that we are not alone and we don't live out our faith alone. I thank God for our worshipping community and our wider community that gather around gardens and
tables and just showing up just as we are.
Thanks be to God for you!!!
Advent is coming soon! In the Christian community of believers this is our New Year! It's amazing that our beginning is always the apocalypse or text that deal with the second Coming which is definitely a beginning. Advent is a time of "expecting" and "waiting" for something new to come about in our lives and in our community. This year Advent comes November 30! On that morning before we worship, we will have an opportunity to deepen our understanding of the scriptures. At 9:30a we will have Sunday School in the sanctuary like we've done in the past. You are invited to purchase Adam Hamilton's, Making Sense of the Bible, Rediscovering the power of scripture today.
It is a six week study, so we study all through Advent (4 weeks); then will take a little
Christmas break and resume another two weeks. We will start back January 4, 2015.
As Adam describes in his preface he says this:
"I love the Bible...and I wrestle with it. There are portions, if l'm honest, that I have
questions about. There are statements on its pages that I don't believe capture the
character and will of God. I'm guessing, if you're honest, you have questions too. We're
not alone. As a pastor, I regularly hear from people who are perplexed, confused, or
disturbed by something they've read in the Bible....This book is an attempt to honestly
wrestle with the difficult questions often raised by thoughtful Christians and non-
Christians concerning things taught by the Bible."
The book begins with foundational questions such as, How and when was the Bible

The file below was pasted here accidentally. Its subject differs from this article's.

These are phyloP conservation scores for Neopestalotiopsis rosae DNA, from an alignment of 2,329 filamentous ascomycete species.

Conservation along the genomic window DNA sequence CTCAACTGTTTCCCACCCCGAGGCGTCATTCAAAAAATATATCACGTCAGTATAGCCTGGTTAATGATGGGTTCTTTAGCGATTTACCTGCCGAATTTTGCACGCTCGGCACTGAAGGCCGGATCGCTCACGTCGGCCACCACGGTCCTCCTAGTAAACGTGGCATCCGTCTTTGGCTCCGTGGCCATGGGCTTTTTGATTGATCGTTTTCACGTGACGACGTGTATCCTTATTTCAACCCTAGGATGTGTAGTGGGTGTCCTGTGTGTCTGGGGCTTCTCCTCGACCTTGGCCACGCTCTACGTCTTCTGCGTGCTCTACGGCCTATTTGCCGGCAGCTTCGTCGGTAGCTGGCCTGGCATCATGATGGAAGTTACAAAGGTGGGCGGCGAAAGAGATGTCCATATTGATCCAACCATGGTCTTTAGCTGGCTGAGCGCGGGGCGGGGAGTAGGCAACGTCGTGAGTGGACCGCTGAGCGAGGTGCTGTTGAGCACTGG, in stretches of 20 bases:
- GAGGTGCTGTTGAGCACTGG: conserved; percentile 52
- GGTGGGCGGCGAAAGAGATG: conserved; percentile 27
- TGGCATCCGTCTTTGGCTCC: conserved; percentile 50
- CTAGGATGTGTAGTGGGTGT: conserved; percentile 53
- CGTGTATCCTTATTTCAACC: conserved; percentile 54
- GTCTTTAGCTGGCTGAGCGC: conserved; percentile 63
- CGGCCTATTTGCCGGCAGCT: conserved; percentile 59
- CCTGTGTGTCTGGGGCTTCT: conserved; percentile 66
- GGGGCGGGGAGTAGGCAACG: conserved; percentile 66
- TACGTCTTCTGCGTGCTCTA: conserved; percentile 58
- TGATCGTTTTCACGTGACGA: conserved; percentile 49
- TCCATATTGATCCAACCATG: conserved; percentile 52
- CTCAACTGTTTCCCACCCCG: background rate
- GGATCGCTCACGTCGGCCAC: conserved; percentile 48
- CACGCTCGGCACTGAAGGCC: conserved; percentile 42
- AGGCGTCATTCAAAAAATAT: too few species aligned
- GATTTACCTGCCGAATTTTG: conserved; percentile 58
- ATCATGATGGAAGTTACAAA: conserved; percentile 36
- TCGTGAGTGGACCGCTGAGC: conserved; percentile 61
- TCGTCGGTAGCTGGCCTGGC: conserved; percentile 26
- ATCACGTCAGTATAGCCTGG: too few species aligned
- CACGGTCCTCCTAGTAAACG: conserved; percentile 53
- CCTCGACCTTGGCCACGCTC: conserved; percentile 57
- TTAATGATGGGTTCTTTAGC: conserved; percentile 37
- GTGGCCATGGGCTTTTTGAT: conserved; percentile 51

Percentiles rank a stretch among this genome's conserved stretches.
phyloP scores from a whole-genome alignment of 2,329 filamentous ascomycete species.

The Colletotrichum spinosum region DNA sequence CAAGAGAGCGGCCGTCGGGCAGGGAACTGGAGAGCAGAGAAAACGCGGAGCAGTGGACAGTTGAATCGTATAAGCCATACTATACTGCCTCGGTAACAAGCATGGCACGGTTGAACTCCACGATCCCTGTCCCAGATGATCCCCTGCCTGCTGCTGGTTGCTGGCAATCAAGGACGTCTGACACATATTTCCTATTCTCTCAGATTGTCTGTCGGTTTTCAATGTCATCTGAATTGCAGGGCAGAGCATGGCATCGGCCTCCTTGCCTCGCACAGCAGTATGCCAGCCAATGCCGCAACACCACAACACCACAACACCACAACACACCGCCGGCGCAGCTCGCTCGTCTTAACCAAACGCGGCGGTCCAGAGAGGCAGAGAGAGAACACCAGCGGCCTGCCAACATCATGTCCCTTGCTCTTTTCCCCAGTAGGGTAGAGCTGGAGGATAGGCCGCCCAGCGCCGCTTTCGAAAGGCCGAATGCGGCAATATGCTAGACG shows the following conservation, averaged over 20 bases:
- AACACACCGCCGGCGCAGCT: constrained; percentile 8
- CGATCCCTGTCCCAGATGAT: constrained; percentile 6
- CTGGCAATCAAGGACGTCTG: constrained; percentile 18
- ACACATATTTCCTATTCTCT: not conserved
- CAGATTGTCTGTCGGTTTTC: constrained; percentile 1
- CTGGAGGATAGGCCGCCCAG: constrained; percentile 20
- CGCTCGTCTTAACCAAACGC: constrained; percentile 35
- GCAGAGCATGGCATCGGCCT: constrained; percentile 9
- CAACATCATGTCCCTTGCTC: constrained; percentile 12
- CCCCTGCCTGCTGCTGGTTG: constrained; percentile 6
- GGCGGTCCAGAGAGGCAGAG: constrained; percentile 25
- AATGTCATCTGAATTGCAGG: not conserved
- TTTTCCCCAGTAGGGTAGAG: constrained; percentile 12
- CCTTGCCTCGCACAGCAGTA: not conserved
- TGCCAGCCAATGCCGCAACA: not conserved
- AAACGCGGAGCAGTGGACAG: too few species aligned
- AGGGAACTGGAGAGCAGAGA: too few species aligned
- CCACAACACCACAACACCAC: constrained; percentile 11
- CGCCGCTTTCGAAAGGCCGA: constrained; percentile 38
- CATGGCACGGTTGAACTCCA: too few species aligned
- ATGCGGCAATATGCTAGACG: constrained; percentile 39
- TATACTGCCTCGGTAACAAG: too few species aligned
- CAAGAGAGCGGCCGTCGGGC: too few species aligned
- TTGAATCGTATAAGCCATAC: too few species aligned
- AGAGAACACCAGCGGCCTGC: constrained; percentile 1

written? Who decided which books made it into the scriptures and why? How literally
must we read it? And, Is the Bible ever wrong?
From there, Hamilton considers the real questions people frequently ask that continue
to divide Christians and denominations alike, including:
We're Adam and Eve real people?
Why is God so violent in the Old Testament?
Why would Paul command women to "keep silent in the church"?
Is Jesus the only way to salvation?
How does God view homosexual people?
Is the Book of Revelation a guide to the End Times?
There will be six videos to go with each week:
Making sense of the Old Testament
Making sense of the New Testament
Questions about the nature of scripture
The Bible and science
Violence, suffering, and other troubling issues
Wrestling with issues of sexuality and relationships.
Come join us for this important study and discussion as we give birth to the new things
God continues to give to us!
Let's have fun and see you Sunday!
This week I received a provocative yet helpful article from a friend. The author was J. Barrett Lee. I have asked the author permission to share this with you today. The following is from Rev. J. Barrett Lee in the Presbyterian Church (USA):